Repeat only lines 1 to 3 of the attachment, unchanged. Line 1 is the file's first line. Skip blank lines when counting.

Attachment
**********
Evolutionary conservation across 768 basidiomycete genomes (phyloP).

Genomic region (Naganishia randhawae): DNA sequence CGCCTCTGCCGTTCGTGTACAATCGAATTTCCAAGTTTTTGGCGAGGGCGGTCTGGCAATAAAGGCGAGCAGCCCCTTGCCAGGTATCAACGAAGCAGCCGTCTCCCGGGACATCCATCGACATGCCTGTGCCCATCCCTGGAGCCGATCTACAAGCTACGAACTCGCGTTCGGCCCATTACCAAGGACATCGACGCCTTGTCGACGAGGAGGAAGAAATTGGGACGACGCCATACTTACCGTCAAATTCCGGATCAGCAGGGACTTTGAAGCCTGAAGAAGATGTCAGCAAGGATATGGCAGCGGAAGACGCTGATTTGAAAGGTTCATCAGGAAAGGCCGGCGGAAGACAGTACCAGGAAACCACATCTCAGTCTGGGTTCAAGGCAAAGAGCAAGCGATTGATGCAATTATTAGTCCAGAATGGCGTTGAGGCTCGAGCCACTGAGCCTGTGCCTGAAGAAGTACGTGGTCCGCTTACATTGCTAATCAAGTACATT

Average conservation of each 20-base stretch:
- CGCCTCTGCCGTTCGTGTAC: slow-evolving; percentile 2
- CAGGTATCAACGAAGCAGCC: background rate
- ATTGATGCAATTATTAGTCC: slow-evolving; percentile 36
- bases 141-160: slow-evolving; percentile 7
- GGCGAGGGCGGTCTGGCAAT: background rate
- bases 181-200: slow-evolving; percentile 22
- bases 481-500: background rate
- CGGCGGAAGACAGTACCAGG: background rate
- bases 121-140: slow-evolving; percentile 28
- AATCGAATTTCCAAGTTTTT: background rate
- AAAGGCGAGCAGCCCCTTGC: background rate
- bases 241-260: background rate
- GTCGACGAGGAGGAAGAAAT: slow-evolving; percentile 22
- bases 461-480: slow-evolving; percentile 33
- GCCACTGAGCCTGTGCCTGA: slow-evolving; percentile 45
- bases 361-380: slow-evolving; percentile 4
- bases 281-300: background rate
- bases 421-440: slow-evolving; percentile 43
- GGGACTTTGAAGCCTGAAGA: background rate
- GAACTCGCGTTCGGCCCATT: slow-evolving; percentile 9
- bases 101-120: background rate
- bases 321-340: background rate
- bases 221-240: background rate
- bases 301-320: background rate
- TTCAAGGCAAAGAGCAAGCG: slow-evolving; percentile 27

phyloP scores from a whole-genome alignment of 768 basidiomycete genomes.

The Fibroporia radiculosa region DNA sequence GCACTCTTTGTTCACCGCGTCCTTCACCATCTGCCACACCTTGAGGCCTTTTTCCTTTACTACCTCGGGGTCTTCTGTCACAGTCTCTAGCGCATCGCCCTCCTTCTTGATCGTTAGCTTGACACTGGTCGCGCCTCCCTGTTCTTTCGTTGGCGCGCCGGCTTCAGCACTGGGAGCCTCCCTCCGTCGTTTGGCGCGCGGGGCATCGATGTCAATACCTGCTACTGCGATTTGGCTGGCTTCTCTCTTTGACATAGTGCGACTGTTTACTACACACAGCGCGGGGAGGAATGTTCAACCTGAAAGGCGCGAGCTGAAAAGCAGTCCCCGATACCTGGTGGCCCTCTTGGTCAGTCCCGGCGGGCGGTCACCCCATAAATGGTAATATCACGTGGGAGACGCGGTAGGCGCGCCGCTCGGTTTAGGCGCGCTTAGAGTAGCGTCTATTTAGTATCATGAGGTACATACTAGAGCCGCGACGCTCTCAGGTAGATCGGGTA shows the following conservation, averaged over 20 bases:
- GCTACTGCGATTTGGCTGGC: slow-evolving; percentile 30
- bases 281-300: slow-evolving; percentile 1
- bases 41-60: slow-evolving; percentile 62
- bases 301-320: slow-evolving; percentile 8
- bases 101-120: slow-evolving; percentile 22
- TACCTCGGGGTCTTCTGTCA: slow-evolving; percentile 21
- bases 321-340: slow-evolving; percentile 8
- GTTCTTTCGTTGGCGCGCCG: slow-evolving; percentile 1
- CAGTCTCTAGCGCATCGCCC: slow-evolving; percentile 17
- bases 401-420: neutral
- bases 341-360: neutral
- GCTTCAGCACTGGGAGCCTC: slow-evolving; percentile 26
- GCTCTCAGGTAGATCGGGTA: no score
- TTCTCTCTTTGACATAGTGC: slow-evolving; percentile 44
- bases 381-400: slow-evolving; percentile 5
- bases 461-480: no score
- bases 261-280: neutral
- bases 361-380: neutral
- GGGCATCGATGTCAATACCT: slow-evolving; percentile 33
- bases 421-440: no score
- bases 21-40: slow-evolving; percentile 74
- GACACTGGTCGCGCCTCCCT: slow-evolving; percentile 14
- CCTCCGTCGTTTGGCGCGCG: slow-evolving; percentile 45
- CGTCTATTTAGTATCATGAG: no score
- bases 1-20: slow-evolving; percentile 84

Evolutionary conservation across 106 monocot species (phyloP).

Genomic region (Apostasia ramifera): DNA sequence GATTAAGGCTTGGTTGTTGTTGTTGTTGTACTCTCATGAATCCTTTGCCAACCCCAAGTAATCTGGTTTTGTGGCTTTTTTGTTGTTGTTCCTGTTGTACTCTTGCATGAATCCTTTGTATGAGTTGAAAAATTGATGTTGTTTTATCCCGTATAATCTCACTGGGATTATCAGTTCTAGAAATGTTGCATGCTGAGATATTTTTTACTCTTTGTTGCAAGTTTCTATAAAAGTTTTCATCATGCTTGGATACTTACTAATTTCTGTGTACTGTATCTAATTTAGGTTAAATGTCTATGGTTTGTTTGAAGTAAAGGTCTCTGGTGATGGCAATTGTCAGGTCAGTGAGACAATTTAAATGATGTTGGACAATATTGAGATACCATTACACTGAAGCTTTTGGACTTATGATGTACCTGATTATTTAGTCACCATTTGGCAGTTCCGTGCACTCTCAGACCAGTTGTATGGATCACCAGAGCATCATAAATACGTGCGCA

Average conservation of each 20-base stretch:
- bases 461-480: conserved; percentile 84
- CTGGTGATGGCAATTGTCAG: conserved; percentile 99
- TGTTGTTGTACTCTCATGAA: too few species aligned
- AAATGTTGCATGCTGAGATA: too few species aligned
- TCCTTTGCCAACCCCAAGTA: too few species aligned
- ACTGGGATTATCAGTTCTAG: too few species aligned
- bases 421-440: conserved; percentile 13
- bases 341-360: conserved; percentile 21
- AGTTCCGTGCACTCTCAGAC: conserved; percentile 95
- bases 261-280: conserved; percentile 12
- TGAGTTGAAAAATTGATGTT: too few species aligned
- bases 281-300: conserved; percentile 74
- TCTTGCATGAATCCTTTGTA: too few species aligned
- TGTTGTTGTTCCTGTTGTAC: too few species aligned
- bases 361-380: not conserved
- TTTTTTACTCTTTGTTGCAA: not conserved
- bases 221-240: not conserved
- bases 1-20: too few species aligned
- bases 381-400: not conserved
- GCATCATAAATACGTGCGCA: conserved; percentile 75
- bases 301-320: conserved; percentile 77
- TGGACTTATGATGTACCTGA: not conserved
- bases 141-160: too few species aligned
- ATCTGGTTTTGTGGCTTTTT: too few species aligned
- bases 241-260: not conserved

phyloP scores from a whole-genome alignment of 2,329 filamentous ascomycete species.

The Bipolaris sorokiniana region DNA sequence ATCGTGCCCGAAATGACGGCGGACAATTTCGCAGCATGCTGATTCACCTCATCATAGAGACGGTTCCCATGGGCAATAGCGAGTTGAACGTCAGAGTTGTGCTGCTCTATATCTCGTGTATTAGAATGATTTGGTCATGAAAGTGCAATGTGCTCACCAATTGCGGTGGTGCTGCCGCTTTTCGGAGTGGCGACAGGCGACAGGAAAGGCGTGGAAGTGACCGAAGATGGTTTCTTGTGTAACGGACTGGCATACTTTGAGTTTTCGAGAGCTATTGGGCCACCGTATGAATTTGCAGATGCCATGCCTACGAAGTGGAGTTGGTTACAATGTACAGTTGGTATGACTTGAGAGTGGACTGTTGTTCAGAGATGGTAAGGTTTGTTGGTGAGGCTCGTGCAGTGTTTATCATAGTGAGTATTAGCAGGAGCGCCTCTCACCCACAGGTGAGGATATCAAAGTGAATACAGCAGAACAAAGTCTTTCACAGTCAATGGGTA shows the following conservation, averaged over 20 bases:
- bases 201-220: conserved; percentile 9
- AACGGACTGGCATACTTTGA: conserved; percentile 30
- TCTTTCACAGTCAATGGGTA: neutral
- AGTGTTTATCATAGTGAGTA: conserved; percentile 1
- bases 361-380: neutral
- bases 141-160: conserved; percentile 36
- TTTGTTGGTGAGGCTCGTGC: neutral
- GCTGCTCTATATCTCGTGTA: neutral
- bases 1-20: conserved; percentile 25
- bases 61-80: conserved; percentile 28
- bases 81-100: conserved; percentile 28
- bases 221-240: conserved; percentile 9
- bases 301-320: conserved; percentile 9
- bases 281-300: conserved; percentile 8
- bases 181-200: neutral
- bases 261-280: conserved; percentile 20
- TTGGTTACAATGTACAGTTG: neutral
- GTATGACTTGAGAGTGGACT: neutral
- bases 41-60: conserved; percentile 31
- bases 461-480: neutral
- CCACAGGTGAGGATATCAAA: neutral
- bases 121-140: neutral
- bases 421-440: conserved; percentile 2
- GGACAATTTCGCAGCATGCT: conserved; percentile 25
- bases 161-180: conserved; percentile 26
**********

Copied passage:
Evolutionary conservation across 768 basidiomycete genomes (phyloP).

Genomic region (Naganishia randhawae): DNA sequence CGCCTCTGCCGTTCGTGTACAATCGAATTTCCAAGTTTTTGGCGAGGGCGGTCTGGCAATAAAGGCGAGCAGCCCCTTGCCAGGTATCAACGAAGCAGCCGTCTCCCGGGACATCCATCGACATGCCTGTGCCCATCCCTGGAGCCGATCTACAAGCTACGAACTCGCGTTCGGCCCATTACCAAGGACATCGACGCCTTGTCGACGAGGAGGAAGAAATTGGGACGACGCCATACTTACCGTCAAATTCCGGATCAGCAGGGACTTTGAAGCCTGAAGAAGATGTCAGCAAGGATATGGCAGCGGAAGACGCTGATTTGAAAGGTTCATCAGGAAAGGCCGGCGGAAGACAGTACCAGGAAACCACATCTCAGTCTGGGTTCAAGGCAAAGAGCAAGCGATTGATGCAATTATTAGTCCAGAATGGCGTTGAGGCTCGAGCCACTGAGCCTGTGCCTGAAGAAGTACGTGGTCCGCTTACATTGCTAATCAAGTACATT

Average conservation of each 20-base stretch: